DD Hammocks Superlight tarp 2.9 × 3 m : France. From late spring in the South, to early fall. We spent more than 2 weeks in French “Bretagne” under it and it was absolutely great, even under bad weather. Very large protection against rain. But not when humidity fell… We also used it during two weeks on the EV8 route along the Mediterranean coast. Brilliant. In fact, since I changed my old Scico paniers for Alpkit bags, I tend to take the lightest shelter as possible. Unfortunately, I’m not sure 😉 we’ll be able to travel in Scotland under a tarp in summer, and the ME is also a wee small for this rainy destination.

Rachel avatar

We’re using a Wild Country Hoolie 6 for cycle touring as a family of four. It ticked all our boxes — packs small enough to fit easily in our trailer, light enough (7kgs) has two sleeping areas, height to stand up, loads of storage space, space for the kids to bring a couple of friends, and roomy enough inside to contemplate sitting out bad weather for a few days, whilst being a pretty functional 3‑season tent. There were a couple of other tents on our wishlist which were either too expensive for us to contemplate, or simply unavailable when we needed to get our tent, but a couple of years on from purchase, we’re very happy so far with it.

Gareth Clarke avatar

Hi Tom, I really enjoyed the article and I too have spent many a comfortable, and uncomfortable, night in a MSR Hubba Hubba 2P. I picked it up secondhand 5 years ago and it has served me well (we’re even using it yesterday on Islay) but I now need a bit more waterproofing in my tent life. I do like the USA-style tents with high walls, roomy inner, 2 doors, etc and I’m leaning towards a brand-new MSR Hubba, a Big Agnes Copper Spur HV UL2 or even a Sierra Designs Meteor 3000 which I’ve only just read about and has been tweaked with Northern European weather in mind! Also the SD is a bargain!! I spend 100+ nights a year under canvas, either backpacking or biketouring, and most of those are in the UK so waterproofing is essential and of course the ability to stand up in strong winds. Are there any others to consider in this category style?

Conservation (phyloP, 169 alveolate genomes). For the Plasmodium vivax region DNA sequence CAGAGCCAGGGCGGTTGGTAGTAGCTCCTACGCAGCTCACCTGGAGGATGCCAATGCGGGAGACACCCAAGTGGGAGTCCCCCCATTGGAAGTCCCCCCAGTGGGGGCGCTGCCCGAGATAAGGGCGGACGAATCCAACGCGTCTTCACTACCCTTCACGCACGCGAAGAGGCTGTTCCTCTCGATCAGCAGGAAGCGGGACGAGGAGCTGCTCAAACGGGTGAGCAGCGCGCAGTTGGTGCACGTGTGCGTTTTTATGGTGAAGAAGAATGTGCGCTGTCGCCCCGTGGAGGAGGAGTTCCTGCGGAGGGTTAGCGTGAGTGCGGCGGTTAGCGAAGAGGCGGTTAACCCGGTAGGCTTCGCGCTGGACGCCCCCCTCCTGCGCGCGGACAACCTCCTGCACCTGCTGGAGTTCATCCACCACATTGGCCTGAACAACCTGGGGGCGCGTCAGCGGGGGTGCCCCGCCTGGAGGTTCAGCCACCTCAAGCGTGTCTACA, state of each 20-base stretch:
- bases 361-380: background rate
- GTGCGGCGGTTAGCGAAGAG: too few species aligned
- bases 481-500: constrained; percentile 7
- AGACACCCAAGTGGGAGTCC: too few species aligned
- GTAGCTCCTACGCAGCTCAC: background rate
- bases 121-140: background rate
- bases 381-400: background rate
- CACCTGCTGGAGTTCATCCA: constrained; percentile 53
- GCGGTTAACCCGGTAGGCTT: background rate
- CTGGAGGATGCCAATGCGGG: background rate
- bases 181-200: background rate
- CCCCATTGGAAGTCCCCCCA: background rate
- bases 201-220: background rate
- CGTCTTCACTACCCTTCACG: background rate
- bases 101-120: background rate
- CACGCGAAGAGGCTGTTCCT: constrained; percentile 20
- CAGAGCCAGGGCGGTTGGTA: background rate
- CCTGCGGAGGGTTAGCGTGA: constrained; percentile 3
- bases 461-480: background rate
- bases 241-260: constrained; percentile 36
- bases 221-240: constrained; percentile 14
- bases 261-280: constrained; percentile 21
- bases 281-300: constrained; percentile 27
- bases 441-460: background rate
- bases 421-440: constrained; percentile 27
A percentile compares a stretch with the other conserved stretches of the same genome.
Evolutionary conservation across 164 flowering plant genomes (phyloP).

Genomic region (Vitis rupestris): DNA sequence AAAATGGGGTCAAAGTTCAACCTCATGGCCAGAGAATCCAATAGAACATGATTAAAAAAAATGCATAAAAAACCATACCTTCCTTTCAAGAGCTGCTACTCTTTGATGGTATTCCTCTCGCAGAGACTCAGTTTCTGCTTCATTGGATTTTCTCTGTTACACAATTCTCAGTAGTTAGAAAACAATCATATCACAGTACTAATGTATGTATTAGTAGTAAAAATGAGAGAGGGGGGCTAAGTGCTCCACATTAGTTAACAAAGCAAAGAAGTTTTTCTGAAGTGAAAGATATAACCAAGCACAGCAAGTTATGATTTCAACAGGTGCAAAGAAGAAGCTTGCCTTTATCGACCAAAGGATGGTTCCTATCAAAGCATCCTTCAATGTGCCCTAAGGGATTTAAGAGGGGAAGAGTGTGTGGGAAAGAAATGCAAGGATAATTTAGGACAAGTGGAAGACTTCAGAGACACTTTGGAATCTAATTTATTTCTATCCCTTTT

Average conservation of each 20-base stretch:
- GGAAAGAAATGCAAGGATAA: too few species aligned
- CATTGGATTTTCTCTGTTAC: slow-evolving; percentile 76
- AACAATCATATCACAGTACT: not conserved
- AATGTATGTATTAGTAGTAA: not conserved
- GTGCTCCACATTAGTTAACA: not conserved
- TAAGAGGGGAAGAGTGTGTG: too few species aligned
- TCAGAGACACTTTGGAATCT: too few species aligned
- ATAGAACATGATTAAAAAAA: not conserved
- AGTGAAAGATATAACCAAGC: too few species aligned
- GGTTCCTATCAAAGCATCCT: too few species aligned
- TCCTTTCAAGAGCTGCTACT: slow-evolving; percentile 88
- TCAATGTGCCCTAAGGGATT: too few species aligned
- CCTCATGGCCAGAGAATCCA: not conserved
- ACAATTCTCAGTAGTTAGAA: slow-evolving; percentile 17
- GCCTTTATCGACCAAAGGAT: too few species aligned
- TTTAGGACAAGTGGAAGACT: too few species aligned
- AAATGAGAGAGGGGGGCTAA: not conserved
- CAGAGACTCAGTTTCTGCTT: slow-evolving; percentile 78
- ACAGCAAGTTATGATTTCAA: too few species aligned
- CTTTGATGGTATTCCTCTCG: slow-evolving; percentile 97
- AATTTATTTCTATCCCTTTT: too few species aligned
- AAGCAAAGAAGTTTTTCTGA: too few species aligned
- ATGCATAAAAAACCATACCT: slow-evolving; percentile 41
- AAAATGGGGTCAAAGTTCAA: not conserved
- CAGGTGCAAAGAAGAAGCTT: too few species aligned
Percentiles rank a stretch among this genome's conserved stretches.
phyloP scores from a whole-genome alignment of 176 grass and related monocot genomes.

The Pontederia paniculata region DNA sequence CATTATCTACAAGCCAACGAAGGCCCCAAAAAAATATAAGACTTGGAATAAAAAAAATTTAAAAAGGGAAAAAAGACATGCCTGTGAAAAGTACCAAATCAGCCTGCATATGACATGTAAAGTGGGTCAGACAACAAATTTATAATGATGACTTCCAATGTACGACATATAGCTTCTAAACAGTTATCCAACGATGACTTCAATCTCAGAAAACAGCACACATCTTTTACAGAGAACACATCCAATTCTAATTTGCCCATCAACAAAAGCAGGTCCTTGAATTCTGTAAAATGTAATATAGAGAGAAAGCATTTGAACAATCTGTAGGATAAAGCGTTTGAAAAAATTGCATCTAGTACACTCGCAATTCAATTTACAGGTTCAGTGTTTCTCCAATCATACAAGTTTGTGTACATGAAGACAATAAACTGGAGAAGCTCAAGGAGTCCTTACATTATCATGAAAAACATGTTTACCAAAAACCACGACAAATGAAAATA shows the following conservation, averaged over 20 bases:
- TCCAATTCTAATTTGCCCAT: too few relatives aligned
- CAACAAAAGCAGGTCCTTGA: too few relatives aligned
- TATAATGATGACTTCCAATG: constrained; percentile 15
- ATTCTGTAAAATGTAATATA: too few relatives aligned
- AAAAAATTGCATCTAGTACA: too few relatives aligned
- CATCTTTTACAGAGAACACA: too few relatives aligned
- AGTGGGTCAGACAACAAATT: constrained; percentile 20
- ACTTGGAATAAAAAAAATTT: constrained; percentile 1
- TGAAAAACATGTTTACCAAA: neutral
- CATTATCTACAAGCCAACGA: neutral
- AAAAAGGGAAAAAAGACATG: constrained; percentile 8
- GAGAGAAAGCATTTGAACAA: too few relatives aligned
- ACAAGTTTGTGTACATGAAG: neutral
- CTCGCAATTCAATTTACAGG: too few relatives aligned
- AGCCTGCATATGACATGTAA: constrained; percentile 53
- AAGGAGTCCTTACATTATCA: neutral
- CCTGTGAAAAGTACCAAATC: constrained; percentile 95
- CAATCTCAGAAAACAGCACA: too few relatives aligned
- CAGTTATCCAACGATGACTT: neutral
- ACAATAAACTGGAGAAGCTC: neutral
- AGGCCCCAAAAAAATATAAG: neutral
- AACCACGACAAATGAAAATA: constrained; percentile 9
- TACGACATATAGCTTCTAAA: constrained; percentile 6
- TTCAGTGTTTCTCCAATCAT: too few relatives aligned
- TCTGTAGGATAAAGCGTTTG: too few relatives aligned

You might try the REI Quarter Dome, or Hilleberg’s Allak (not the lightest)… but if you’re happy with the Hubba Hubba then why change it? 🙂

Phil Binns avatar